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Show Your Latest Tweets on Your Website With Javascript

Show Your Latest Tweets on Your Website With Javascript

PiciScan Web Design Blog RSS Feed

Posted on: Friday, 1 May 2015

Credit for the creation of the JavaScript that runs this, must go to Jason Mayes. He became frustrated with the fact that Twitter's own API for displaying your latest tweet(s) stopped working. I myself was faced with a similar problem and turned to the internet for help. After a LOT of searching, I eventually found Jason's elegant JavaScript solution. As I say, I can take no credit for the creation of the code, but wanted to share how I made use of it.

But, before I launch into that, I'd just like to let know why you might like to use this solution over any other. Whenever you tweet, and have this code running on your site, your homepage, or wherever you decide to use this code, will be updated. This means that Google's 'robots', 'spiders' or whatever else you want to call them will find new content on your site on a regular basis. Make your tweets relevant to your page content overall and it can only help your rankings in search engines.

There's another excellent reason why you should use this solution. I try and tweet every day. But, sometimes, for whatever reason, I might not tweet for a couple of weeks. One of the solutions I have used in the past would not display any tweet older than about five days. Jasons solution doesn't seem to have an expiry date. So, evern if you decide to display your last 20 tweets on your site - I wouldn't recommend it - you can always be sure that they will all be displayed.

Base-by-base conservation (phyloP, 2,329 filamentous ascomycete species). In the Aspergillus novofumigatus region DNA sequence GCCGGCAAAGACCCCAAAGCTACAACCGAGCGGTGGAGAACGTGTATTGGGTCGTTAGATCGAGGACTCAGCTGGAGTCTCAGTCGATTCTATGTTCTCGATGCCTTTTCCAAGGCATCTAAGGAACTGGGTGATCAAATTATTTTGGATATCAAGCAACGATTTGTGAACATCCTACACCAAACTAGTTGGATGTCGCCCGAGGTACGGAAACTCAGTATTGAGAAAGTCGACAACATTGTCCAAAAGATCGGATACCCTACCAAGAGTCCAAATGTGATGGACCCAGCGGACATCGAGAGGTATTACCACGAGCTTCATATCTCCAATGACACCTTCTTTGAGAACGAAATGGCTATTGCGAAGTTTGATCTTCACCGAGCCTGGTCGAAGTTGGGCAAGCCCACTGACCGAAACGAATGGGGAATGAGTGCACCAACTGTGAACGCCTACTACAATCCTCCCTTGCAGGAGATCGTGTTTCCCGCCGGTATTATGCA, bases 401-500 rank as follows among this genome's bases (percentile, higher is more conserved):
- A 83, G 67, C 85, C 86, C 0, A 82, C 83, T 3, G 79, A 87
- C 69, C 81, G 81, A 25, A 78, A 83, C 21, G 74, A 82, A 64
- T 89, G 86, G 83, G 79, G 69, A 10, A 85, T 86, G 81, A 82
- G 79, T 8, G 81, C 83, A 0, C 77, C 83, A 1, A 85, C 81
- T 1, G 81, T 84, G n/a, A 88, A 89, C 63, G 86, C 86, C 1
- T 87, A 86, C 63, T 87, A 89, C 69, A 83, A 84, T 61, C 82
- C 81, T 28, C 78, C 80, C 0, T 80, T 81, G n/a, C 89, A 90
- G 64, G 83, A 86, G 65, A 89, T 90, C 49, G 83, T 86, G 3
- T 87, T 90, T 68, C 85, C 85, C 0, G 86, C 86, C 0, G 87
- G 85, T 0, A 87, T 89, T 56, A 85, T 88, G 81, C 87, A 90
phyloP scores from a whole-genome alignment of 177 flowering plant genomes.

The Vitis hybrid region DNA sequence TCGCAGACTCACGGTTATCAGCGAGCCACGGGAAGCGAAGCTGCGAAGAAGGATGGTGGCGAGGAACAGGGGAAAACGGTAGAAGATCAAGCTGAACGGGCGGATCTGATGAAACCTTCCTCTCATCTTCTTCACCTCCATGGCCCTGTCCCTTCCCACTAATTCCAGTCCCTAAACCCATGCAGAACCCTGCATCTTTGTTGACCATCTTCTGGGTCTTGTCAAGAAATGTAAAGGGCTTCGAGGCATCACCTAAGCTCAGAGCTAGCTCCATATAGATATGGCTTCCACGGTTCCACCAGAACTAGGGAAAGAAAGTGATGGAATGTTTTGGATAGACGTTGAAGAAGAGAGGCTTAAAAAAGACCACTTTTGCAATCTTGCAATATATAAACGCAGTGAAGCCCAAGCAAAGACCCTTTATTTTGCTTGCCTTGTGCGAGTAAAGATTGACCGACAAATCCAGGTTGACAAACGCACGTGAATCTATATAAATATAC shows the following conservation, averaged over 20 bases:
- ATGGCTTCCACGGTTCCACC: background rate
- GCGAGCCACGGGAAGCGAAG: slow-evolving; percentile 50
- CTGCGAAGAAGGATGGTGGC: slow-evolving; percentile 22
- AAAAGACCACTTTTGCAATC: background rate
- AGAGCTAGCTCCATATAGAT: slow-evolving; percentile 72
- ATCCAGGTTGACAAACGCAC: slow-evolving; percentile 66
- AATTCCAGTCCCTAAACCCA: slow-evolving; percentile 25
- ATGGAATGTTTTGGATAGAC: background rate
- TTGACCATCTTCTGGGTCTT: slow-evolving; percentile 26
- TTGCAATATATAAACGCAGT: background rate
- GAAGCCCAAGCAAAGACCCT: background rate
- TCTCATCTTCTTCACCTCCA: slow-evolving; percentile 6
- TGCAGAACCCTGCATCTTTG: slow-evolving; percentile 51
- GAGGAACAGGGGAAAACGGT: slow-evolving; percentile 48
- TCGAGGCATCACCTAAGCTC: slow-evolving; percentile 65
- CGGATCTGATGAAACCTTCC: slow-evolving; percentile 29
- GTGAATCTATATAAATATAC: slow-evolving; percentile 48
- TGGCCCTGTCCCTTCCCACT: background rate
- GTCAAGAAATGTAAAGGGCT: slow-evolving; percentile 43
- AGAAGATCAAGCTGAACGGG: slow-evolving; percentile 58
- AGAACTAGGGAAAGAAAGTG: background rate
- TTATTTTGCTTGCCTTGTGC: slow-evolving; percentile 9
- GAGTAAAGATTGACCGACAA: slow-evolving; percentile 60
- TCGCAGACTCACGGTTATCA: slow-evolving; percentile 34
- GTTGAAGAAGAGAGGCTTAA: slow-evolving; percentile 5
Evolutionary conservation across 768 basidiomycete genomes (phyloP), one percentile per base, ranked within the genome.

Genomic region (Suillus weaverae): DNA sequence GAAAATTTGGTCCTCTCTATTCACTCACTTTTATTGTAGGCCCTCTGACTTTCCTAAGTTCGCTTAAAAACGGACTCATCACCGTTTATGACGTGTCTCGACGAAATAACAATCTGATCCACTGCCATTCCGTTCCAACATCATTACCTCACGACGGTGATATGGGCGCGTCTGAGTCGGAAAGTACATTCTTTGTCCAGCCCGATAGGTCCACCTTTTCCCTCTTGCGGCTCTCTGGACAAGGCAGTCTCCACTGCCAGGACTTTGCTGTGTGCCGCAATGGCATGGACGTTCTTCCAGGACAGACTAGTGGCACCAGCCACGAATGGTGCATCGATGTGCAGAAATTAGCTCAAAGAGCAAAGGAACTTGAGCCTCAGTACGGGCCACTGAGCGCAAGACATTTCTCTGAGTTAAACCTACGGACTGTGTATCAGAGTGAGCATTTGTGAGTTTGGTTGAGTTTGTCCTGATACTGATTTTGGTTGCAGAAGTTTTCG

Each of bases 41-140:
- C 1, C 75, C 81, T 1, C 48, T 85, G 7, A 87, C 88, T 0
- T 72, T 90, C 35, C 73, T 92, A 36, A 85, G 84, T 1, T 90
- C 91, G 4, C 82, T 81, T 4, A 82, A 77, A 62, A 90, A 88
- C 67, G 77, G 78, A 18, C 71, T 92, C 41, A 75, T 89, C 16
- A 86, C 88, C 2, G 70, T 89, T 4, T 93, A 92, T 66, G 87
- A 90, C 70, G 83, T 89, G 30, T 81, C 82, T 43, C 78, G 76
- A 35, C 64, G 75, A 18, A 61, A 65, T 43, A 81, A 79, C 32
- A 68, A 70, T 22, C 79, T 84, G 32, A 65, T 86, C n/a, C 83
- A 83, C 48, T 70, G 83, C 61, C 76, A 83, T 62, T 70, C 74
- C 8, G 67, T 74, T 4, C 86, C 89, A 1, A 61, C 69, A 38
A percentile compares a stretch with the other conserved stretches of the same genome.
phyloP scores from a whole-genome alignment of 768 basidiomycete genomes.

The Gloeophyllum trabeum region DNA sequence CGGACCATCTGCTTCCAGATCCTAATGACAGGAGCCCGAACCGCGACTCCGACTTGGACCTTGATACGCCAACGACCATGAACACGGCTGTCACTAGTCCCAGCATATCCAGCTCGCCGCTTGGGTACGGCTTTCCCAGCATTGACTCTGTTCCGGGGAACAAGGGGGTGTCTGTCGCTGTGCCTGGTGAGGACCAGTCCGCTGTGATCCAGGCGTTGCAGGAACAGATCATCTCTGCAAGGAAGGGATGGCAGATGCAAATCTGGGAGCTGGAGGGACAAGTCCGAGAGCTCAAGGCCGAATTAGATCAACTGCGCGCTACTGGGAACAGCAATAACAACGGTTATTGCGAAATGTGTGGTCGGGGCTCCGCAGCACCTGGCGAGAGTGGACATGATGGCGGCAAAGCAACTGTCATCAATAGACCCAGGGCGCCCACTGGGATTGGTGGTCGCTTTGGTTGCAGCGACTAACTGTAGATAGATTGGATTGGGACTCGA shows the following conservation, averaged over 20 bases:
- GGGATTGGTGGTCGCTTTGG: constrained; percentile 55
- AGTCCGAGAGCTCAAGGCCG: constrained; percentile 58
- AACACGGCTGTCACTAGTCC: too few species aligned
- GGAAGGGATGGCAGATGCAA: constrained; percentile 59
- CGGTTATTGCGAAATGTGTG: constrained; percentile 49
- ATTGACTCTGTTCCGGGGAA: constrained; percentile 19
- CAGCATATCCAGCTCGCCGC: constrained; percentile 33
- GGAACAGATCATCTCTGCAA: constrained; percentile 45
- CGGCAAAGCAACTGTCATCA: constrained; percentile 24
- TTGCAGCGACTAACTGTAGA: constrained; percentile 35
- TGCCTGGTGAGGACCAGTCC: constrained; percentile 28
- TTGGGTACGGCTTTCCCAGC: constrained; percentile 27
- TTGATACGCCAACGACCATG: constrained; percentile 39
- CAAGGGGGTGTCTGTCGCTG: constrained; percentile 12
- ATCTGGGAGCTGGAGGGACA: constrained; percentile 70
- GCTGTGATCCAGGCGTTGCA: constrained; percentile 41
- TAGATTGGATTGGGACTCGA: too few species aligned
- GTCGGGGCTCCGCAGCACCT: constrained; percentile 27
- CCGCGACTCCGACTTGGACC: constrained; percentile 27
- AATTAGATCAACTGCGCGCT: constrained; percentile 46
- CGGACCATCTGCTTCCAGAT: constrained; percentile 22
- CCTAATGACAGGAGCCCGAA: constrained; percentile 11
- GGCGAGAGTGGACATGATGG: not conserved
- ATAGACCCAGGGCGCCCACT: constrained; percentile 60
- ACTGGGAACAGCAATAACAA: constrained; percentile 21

And how Jason's solution drops your tweets on your site is within a div as an un-ordered list. An that is it. Simple. Elegant. Easy to implement. Wish I'd written it myself.

Right, let's get on with it ... Even before downloading the code, you'll need to visit Twitter to create a widget. Doing so will give you an 18-digit number that you will need in the implementation of the code on your own site.

To creat the widget

1. Visit twitter.com and sign in as usual.

2. In the top-right of the screen, click on the icon for your username and then on 'Settings'.

3. In the left-hand column, click on widgets, and click on 'Create New'.